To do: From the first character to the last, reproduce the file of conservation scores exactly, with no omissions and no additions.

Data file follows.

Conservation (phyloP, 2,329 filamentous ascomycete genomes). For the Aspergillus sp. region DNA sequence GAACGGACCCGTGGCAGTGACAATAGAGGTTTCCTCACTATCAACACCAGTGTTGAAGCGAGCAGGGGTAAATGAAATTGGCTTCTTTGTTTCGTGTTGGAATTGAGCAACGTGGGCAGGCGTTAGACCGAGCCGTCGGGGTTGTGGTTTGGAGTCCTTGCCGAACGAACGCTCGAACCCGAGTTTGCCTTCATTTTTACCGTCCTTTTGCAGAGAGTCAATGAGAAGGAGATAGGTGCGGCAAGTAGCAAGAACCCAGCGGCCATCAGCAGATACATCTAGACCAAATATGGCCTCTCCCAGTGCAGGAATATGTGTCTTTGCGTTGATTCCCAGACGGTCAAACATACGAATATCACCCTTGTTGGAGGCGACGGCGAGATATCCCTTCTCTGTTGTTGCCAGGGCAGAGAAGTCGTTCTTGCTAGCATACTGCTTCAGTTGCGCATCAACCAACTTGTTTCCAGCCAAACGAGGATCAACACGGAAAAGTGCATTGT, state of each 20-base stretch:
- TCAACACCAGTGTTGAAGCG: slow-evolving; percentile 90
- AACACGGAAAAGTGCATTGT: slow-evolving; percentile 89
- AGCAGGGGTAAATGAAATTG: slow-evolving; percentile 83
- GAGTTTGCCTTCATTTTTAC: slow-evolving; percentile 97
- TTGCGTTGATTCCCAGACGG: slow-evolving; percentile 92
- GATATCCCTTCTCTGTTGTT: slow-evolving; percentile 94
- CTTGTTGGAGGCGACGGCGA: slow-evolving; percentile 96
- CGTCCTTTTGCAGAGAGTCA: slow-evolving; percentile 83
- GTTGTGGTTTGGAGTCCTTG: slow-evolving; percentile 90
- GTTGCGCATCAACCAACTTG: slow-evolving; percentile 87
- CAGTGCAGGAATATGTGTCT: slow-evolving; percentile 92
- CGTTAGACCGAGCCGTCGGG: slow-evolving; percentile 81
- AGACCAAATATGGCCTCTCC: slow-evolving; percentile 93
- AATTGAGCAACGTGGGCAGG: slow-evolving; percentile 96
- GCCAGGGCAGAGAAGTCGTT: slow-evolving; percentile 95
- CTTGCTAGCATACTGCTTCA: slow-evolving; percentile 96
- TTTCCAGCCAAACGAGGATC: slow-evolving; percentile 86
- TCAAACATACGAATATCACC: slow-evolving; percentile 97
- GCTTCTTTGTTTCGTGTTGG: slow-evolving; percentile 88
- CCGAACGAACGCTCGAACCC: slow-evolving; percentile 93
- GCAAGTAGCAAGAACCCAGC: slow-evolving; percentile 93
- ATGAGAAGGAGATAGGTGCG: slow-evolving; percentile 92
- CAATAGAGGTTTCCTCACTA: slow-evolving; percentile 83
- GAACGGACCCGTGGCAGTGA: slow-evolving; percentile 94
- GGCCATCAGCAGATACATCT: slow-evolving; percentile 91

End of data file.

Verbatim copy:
Conservation (phyloP, 2,329 filamentous ascomycete genomes). For the Aspergillus sp. region DNA sequence GAACGGACCCGTGGCAGTGACAATAGAGGTTTCCTCACTATCAACACCAGTGTTGAAGCGAGCAGGGGTAAATGAAATTGGCTTCTTTGTTTCGTGTTGGAATTGAGCAACGTGGGCAGGCGTTAGACCGAGCCGTCGGGGTTGTGGTTTGGAGTCCTTGCCGAACGAACGCTCGAACCCGAGTTTGCCTTCATTTTTACCGTCCTTTTGCAGAGAGTCAATGAGAAGGAGATAGGTGCGGCAAGTAGCAAGAACCCAGCGGCCATCAGCAGATACATCTAGACCAAATATGGCCTCTCCCAGTGCAGGAATATGTGTCTTTGCGTTGATTCCCAGACGGTCAAACATACGAATATCACCCTTGTTGGAGGCGACGGCGAGATATCCCTTCTCTGTTGTTGCCAGGGCAGAGAAGTCGTTCTTGCTAGCATACTGCTTCAGTTGCGCATCAACCAACTTGTTTCCAGCCAAACGAGGATCAACACGGAAAAGTGCATTGT, state of each 20-base stretch:
- TCAACACCAGTGTTGAAGCG: slow-evolving; percentile 90
- AACACGGAAAAGTGCATTGT: slow-evolving; percentile 89
- AGCAGGGGTAAATGAAATTG: slow-evolving; percentile 83
- GAGTTTGCCTTCATTTTTAC: slow-evolving; percentile 97
- TTGCGTTGATTCCCAGACGG: slow-evolving; percentile 92
- GATATCCCTTCTCTGTTGTT: slow-evolving; percentile 94
- CTTGTTGGAGGCGACGGCGA: slow-evolving; percentile 96
- CGTCCTTTTGCAGAGAGTCA: slow-evolving; percentile 83
- GTTGTGGTTTGGAGTCCTTG: slow-evolving; percentile 90
- GTTGCGCATCAACCAACTTG: slow-evolving; percentile 87
- CAGTGCAGGAATATGTGTCT: slow-evolving; percentile 92
- CGTTAGACCGAGCCGTCGGG: slow-evolving; percentile 81
- AGACCAAATATGGCCTCTCC: slow-evolving; percentile 93
- AATTGAGCAACGTGGGCAGG: slow-evolving; percentile 96
- GCCAGGGCAGAGAAGTCGTT: slow-evolving; percentile 95
- CTTGCTAGCATACTGCTTCA: slow-evolving; percentile 96
- TTTCCAGCCAAACGAGGATC: slow-evolving; percentile 86
- TCAAACATACGAATATCACC: slow-evolving; percentile 97
- GCTTCTTTGTTTCGTGTTGG: slow-evolving; percentile 88
- CCGAACGAACGCTCGAACCC: slow-evolving; percentile 93
- GCAAGTAGCAAGAACCCAGC: slow-evolving; percentile 93
- ATGAGAAGGAGATAGGTGCG: slow-evolving; percentile 92
- CAATAGAGGTTTCCTCACTA: slow-evolving; percentile 83
- GAACGGACCCGTGGCAGTGA: slow-evolving; percentile 94
- GGCCATCAGCAGATACATCT: slow-evolving; percentile 91